I am sitting in my car just feet from where Mike Brown was brutality killed and where his memorial still stands. As I watch kids run home on this frigid day, I get an email: “The DOJ will not bring civil rights charges against George Zimmerman.” My face falls. I’m not usually disappointed by a government from which I expect so little, but for some reason, this hits me hard.
After so many meetings with the DOJ, Attorney General Eric Holder and many other elected officials, we are still in search of justice and accountability. As I share the news with Canfield residents–those who remained through the months of grieving and police harassment, I am met with no surprise and little interest. The same people who asked for President Obama to come to Ferguson in August are no longer concerned with a DOJ ruling. It seems like today is simply preparing us for when the same decision is made in the investigation of Mike Brown’s death.
Those same tears we all cried for Mike, we had already cried for Trayvon Martin. The same disappointment and disdain for the justice system just came back to us once again. Do they know what they are doing to Black people in this country? Can the first Black president release a statement compelling enough to console his people, the people who put him in office, during this never-ending time of agony, disappointment and shame? Would it even matter if he did?
I truly believe that there are scores of disenfranchised Black people across this nation are completely done with the justice system. How many times do you go back to get your heartbroken? We’ve learned a lot about the law in this fight, but those laws always take us to the same place: death, disappointment, no accountability. What good are these laws if they don’t serve the entire population? Why should we want to participate in a democracy that is anything but?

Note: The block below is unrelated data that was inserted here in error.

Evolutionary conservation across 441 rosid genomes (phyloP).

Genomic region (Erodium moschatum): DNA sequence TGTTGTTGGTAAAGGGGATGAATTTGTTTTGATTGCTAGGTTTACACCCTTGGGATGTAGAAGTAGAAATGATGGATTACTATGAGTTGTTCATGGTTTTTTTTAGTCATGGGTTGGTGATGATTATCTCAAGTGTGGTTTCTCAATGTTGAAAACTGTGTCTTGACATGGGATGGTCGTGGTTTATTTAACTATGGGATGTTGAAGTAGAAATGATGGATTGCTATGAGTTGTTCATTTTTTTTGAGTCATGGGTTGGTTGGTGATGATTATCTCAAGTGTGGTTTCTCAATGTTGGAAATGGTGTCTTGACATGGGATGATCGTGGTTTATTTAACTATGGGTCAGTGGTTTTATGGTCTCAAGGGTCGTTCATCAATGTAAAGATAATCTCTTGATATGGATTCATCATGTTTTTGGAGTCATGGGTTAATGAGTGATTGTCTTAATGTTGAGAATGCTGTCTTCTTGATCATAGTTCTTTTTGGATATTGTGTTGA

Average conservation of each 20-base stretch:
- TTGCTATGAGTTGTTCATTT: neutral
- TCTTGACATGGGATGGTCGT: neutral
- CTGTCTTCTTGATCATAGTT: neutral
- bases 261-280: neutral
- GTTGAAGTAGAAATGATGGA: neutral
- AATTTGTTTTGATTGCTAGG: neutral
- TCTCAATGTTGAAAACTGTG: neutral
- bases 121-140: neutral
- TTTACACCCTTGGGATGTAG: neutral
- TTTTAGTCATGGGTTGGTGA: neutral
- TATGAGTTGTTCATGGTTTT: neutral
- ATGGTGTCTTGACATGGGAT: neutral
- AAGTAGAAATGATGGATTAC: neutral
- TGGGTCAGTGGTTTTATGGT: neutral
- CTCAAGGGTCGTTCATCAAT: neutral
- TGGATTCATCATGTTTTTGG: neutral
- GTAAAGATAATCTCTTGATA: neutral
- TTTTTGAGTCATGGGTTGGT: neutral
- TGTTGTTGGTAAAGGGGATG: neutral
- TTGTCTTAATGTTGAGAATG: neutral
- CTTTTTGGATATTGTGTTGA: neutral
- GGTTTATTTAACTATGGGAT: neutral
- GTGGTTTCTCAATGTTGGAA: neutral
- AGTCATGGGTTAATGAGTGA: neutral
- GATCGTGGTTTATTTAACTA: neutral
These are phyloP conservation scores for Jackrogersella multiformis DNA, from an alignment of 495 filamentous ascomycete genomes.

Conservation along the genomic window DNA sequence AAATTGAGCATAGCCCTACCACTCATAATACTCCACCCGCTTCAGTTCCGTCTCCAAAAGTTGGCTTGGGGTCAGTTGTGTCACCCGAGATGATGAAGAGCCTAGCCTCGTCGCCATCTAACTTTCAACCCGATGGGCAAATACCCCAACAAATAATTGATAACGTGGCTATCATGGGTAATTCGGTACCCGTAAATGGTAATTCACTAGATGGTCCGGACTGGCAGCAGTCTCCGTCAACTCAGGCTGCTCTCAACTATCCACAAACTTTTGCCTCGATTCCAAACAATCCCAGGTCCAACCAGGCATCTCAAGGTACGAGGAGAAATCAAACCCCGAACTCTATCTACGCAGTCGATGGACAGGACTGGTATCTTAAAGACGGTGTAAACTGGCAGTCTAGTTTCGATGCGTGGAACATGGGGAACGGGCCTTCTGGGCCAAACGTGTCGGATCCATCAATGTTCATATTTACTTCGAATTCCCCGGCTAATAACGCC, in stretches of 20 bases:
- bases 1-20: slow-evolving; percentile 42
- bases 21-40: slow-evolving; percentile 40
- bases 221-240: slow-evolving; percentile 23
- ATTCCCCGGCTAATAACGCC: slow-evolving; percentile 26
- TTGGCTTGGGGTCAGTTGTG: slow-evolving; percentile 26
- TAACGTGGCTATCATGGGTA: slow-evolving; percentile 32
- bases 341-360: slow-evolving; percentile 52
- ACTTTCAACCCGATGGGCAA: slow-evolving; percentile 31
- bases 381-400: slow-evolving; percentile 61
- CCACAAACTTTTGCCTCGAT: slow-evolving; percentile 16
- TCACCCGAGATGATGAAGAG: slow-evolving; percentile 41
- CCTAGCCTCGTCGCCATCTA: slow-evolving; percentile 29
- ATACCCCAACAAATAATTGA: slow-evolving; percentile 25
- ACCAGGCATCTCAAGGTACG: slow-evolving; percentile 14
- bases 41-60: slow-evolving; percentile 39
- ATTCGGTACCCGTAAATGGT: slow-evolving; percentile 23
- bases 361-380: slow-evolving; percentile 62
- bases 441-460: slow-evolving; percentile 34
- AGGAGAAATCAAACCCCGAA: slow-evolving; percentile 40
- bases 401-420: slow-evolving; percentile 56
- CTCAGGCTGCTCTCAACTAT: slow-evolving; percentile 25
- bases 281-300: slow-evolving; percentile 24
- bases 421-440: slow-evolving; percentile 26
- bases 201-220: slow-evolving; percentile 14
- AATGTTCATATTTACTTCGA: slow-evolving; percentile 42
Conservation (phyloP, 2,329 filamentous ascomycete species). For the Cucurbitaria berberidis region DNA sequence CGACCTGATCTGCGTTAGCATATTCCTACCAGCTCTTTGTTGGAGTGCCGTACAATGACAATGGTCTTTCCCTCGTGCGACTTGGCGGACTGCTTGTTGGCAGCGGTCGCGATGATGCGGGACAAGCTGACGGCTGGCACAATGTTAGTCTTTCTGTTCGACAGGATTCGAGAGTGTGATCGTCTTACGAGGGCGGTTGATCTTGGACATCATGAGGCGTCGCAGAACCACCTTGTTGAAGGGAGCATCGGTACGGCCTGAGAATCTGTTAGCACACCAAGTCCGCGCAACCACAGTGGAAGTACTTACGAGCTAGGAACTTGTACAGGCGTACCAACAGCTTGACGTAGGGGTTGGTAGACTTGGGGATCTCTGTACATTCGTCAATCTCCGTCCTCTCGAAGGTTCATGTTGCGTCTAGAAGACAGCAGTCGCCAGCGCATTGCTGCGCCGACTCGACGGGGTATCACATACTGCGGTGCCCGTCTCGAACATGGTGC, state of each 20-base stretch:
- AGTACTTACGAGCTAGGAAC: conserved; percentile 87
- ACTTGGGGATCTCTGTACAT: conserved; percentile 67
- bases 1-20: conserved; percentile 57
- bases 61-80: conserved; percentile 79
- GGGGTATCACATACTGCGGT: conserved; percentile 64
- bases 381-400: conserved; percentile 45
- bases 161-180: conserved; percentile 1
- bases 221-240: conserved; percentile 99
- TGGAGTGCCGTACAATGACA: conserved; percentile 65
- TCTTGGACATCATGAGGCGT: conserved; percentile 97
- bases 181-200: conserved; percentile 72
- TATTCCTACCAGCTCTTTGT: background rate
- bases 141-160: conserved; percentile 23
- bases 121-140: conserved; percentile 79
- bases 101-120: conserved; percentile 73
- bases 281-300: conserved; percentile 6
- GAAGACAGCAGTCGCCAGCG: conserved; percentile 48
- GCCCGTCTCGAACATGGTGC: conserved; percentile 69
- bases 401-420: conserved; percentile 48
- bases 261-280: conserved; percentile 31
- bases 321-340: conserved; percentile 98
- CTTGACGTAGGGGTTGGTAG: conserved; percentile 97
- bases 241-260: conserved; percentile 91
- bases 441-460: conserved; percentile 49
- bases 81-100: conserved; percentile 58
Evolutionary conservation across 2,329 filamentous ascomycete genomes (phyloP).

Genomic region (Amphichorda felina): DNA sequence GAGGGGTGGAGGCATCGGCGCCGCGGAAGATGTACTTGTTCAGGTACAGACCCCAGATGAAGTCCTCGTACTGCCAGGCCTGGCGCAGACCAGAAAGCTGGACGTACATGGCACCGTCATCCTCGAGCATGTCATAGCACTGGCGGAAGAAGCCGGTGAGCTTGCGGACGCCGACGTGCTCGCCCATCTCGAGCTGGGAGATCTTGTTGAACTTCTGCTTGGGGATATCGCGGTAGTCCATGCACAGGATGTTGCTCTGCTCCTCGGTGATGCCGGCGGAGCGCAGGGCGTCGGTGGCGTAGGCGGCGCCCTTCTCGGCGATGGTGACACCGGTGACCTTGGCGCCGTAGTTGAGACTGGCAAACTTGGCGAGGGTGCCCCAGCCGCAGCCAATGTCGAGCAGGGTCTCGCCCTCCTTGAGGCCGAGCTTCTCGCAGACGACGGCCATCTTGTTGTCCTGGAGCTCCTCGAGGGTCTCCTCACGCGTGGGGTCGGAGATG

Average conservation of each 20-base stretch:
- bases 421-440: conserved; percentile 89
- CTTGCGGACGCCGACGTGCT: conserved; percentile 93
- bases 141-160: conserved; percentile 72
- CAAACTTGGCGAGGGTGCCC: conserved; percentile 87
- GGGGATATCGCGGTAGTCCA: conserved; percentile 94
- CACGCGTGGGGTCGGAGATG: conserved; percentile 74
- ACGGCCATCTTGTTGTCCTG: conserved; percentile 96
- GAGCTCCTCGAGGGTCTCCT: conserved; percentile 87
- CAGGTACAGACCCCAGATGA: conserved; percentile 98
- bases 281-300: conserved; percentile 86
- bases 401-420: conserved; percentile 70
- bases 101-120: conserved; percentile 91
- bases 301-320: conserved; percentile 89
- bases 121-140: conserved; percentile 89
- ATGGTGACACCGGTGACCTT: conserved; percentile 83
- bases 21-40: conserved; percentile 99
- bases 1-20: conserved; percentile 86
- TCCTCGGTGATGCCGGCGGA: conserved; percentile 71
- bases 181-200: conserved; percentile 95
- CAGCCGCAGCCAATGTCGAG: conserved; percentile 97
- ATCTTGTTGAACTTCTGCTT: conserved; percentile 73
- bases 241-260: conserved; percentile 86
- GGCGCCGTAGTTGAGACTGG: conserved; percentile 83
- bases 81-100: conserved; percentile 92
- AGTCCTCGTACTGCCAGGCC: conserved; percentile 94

For people of color in this so-called great nation, it appears no matter who the key players are, ‘the system’ has the same outcomes for us. It is disheartening that Trayvon Martin will receive the same amount of justice under the first Black attorney general that Emmett Till received under a White one. I understand that the burden of proof for hate crime cases is extremely high, but how long can that be the excuse that allows the killers of Black people to get off scot free?
We often chant “The whole damn system is guilty as hell,” and I believe that to be true. And maybe justice is not blind but simply blindfolded when people of color are involved. I have come to understand that the United States of America has a justice system that is innately broken and has no moral authority to explain, provide or decide upon civil rights. Not so long as human rights are so easily violated here.
So, what do we do? Can we go to the United Nations and put the US on trial? Is there a court in this world powerful enough to make this country accountable to the people it has created and oppressed, accountable for centuries of disenfranchisement and abuse? I’d like to believe so, but perhaps I shouldn’t be optimistic here.
Tory Russell is a co-founder of Hands Up United.